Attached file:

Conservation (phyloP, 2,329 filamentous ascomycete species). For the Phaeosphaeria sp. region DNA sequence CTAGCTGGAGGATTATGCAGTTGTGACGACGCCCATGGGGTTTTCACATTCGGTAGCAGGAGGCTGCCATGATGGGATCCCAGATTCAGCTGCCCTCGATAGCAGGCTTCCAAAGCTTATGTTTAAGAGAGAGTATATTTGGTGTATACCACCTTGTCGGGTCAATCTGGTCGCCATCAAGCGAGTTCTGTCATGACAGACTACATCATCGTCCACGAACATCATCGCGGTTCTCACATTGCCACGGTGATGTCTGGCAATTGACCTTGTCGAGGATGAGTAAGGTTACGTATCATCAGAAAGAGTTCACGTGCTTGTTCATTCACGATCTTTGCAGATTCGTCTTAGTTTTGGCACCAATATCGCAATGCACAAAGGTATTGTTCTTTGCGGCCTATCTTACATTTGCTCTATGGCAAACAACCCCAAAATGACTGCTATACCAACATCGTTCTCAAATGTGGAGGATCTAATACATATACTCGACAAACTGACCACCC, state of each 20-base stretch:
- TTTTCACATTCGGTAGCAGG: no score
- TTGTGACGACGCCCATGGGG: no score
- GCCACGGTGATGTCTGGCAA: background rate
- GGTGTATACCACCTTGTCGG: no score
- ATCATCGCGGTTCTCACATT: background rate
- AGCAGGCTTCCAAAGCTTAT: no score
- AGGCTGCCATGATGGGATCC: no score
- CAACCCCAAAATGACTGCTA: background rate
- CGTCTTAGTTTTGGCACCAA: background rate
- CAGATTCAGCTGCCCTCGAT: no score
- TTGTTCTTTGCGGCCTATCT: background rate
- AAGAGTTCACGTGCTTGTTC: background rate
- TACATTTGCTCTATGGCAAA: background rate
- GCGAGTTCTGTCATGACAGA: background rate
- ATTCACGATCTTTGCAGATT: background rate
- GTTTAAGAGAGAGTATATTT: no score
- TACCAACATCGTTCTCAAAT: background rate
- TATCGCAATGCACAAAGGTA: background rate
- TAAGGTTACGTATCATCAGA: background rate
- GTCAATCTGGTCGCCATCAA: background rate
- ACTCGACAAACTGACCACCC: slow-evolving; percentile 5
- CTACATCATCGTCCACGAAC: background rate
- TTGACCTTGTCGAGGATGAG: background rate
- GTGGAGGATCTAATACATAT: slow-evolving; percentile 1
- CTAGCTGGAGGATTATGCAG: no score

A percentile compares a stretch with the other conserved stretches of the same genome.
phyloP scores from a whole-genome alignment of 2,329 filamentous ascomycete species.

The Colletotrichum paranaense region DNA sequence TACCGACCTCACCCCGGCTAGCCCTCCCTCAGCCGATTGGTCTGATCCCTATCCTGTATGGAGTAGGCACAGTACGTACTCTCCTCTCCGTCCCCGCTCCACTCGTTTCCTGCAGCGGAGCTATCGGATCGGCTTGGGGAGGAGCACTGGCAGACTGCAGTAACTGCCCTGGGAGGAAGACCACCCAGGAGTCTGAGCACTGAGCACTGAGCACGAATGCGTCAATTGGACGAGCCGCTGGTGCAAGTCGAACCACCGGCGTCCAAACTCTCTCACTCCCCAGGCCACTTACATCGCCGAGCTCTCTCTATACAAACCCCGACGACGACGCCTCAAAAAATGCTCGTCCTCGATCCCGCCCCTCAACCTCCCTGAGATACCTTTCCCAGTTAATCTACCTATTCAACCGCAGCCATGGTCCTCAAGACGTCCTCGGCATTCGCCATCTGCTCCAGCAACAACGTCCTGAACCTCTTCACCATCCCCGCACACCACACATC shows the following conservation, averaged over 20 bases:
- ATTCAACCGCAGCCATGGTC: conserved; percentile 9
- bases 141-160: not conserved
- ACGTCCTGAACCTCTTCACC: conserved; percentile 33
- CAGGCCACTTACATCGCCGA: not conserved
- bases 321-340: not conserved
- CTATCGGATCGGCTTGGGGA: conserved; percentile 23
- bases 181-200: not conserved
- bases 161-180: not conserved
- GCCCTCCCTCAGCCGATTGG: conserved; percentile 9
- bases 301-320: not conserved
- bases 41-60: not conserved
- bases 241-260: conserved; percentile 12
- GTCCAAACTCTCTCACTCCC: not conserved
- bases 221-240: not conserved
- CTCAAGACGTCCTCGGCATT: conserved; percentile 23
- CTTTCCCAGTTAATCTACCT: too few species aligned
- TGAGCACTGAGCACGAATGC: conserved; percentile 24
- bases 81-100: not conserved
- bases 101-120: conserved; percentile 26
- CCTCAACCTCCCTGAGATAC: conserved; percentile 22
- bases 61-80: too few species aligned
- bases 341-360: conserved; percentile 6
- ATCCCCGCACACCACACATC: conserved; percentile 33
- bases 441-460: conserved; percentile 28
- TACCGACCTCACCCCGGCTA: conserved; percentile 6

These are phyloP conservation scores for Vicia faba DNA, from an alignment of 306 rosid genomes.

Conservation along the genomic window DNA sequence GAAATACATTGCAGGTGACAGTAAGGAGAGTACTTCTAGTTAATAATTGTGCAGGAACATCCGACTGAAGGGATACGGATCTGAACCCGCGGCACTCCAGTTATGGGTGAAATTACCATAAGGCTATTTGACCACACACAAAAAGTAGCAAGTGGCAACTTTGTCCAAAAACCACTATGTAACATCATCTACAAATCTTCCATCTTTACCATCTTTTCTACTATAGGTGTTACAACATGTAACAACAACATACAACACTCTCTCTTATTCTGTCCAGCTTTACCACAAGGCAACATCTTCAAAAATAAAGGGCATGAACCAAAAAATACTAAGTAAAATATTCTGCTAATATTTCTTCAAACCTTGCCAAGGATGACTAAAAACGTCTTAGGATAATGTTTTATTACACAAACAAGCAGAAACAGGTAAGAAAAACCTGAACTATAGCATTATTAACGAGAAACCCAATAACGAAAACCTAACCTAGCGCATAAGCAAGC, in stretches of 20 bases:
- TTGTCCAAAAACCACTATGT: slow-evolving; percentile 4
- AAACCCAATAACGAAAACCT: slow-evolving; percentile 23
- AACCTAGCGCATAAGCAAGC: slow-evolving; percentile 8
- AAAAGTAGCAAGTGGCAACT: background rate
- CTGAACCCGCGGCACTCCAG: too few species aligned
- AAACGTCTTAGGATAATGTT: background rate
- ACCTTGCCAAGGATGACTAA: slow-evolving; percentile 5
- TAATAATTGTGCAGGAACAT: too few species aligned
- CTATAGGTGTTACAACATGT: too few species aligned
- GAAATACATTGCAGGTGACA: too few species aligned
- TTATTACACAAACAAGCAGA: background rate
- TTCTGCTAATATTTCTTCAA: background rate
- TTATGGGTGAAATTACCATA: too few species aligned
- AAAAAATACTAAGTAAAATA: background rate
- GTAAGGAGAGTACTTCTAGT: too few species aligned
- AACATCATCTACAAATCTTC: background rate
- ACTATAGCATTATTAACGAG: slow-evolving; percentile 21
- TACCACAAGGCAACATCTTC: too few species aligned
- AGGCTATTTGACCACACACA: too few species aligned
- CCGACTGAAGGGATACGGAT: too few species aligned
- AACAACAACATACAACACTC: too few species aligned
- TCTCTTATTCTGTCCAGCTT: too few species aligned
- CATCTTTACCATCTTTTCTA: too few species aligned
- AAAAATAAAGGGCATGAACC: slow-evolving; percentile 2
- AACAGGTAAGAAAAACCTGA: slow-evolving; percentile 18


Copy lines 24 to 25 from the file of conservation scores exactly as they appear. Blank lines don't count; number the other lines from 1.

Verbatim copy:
- TTGACCTTGTCGAGGATGAG: background rate
- GTGGAGGATCTAATACATAT: slow-evolving; percentile 1